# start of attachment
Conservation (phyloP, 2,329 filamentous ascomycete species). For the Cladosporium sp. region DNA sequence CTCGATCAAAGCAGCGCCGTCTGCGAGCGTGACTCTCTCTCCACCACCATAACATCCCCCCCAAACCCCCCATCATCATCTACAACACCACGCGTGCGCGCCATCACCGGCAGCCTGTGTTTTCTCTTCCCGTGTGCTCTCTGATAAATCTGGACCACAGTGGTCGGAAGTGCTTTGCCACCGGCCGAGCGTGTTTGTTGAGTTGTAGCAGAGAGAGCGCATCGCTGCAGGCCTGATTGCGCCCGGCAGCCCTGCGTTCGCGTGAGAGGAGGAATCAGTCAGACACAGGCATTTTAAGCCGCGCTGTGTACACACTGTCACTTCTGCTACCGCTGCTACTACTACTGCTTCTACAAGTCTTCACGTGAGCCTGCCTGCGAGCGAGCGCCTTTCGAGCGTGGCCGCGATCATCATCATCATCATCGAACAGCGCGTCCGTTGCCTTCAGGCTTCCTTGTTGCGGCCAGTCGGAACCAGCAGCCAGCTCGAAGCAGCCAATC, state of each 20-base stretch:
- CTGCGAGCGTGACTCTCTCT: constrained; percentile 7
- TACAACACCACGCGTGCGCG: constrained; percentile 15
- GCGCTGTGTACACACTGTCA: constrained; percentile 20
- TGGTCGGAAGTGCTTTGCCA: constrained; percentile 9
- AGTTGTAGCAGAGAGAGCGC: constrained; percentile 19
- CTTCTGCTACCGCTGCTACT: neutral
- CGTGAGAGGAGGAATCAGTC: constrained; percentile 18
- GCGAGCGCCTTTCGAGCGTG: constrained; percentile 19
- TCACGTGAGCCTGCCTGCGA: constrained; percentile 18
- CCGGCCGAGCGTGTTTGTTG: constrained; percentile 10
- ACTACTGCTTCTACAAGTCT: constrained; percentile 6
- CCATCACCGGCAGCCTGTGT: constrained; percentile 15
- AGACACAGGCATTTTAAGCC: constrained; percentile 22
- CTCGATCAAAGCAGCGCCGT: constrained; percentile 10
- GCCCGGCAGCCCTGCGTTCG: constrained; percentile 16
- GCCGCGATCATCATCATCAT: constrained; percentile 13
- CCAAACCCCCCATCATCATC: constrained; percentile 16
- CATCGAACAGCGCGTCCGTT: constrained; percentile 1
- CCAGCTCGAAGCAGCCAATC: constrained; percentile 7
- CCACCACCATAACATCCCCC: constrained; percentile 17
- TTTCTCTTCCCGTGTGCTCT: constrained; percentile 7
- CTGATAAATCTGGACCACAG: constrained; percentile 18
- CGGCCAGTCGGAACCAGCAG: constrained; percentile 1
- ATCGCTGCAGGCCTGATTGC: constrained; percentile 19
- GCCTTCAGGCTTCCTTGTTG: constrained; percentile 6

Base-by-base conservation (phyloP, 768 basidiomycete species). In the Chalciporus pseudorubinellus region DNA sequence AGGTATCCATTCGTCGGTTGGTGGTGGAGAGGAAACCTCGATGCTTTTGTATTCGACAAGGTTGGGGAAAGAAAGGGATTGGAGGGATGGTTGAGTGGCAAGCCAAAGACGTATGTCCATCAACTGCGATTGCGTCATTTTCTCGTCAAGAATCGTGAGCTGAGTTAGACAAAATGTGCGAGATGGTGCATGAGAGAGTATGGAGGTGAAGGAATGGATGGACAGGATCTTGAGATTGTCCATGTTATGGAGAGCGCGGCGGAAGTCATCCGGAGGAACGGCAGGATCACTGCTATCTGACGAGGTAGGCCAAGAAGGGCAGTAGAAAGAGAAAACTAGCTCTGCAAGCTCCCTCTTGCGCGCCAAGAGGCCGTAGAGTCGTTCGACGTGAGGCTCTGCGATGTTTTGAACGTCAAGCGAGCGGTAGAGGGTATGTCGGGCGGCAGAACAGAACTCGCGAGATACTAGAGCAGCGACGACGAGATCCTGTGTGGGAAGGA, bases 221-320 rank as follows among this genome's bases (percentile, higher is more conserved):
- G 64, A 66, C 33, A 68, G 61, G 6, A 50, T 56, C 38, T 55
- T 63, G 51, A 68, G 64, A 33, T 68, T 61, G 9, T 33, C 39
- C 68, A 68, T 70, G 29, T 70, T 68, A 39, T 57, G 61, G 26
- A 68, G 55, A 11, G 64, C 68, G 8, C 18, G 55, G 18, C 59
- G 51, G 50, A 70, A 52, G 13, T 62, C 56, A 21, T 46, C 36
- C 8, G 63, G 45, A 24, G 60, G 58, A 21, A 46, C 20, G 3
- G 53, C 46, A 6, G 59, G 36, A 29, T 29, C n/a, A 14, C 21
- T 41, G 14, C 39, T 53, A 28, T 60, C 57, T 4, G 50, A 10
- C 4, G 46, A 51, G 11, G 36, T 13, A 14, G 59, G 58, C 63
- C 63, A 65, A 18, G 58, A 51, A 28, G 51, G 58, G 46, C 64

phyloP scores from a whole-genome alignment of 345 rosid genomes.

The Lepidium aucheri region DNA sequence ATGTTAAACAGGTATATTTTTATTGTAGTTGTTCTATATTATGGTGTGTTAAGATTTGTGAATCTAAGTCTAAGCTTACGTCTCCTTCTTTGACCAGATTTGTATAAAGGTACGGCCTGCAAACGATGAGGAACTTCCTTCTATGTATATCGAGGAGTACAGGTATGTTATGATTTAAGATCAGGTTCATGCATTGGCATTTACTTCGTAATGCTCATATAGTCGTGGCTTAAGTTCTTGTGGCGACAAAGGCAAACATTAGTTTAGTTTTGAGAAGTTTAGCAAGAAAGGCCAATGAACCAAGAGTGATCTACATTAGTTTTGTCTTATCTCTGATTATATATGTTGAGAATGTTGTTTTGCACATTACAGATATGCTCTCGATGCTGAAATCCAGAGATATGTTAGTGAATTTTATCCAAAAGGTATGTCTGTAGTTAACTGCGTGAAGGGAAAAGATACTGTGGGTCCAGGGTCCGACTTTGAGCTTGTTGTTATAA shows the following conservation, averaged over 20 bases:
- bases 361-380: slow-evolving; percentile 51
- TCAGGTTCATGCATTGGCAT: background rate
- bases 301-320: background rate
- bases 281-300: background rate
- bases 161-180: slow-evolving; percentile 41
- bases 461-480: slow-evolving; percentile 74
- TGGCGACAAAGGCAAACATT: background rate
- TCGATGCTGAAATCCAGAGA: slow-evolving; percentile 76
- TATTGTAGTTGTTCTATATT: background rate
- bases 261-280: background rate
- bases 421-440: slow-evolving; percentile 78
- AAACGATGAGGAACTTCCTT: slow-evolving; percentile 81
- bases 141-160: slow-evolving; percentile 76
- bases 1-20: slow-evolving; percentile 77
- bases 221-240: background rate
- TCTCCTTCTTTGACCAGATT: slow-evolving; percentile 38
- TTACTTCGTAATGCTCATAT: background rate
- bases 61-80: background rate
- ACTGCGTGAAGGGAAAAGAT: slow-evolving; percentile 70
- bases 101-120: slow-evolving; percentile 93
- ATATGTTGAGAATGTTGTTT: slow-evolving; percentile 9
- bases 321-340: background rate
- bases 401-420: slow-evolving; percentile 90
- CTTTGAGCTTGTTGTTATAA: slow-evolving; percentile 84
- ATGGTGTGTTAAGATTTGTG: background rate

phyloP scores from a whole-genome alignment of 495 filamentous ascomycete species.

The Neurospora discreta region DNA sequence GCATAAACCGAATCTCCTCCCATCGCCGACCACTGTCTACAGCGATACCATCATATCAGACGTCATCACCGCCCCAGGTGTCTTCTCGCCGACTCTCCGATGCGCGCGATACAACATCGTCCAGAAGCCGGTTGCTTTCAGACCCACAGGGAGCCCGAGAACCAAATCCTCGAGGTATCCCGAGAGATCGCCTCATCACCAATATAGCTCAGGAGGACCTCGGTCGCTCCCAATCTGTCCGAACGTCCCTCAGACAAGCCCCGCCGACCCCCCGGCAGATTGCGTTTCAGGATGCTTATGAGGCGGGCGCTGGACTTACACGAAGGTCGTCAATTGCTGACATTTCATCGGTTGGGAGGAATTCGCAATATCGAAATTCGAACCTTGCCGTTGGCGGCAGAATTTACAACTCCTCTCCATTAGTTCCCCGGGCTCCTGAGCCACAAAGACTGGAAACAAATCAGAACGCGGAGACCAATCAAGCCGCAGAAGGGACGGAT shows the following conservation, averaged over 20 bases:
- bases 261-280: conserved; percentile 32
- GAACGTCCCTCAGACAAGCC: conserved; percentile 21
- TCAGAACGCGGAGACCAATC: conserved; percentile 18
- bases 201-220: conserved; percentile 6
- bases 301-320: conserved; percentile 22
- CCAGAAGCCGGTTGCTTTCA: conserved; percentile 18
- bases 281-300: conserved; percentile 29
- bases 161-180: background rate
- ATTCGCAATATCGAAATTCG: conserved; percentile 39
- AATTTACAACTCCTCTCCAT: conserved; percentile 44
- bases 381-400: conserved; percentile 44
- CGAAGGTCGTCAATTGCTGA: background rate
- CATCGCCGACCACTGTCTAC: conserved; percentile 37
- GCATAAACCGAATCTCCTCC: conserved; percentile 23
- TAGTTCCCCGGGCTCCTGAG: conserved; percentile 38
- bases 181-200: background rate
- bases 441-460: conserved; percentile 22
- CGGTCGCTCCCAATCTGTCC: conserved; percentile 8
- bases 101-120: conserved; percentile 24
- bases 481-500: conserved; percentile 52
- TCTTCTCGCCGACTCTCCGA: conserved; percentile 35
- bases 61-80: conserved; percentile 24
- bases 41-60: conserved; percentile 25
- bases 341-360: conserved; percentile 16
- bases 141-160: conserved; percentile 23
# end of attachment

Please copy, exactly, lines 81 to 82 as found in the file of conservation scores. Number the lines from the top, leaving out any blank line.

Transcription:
- TAGTTCCCCGGGCTCCTGAG: conserved; percentile 38
- bases 181-200: background rate